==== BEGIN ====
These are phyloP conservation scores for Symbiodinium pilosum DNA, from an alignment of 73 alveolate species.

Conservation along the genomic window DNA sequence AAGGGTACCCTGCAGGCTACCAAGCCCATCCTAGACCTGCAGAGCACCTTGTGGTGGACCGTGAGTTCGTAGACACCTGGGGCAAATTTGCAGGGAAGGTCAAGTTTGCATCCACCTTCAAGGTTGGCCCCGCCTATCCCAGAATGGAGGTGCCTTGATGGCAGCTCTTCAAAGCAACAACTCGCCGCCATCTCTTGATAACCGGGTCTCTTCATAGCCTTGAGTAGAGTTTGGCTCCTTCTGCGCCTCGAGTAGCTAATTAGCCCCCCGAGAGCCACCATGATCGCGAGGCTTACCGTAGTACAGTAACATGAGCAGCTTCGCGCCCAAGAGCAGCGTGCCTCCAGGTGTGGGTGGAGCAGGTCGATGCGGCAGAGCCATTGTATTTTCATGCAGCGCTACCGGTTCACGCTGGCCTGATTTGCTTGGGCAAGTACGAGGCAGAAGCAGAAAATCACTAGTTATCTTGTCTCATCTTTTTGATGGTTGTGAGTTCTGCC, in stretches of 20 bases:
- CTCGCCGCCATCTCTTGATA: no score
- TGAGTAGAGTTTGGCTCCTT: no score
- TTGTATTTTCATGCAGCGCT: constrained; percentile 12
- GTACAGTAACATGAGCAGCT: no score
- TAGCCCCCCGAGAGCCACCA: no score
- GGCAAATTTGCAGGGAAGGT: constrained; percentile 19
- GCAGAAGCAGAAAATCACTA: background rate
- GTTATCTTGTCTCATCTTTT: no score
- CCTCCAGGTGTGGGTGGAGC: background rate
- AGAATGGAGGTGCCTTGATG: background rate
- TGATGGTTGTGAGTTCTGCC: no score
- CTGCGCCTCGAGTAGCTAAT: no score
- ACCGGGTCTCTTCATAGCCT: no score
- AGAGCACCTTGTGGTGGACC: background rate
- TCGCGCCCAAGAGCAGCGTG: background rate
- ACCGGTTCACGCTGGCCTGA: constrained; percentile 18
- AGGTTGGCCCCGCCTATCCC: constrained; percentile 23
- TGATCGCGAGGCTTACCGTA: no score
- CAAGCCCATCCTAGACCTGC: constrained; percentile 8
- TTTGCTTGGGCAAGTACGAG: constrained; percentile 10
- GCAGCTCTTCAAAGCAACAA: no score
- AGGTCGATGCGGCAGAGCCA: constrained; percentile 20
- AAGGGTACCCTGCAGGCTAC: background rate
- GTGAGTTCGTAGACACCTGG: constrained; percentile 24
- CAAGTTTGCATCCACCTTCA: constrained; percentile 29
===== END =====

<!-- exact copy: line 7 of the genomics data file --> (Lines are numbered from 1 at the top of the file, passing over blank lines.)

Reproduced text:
- TAGCCCCCCGAGAGCCACCA: no score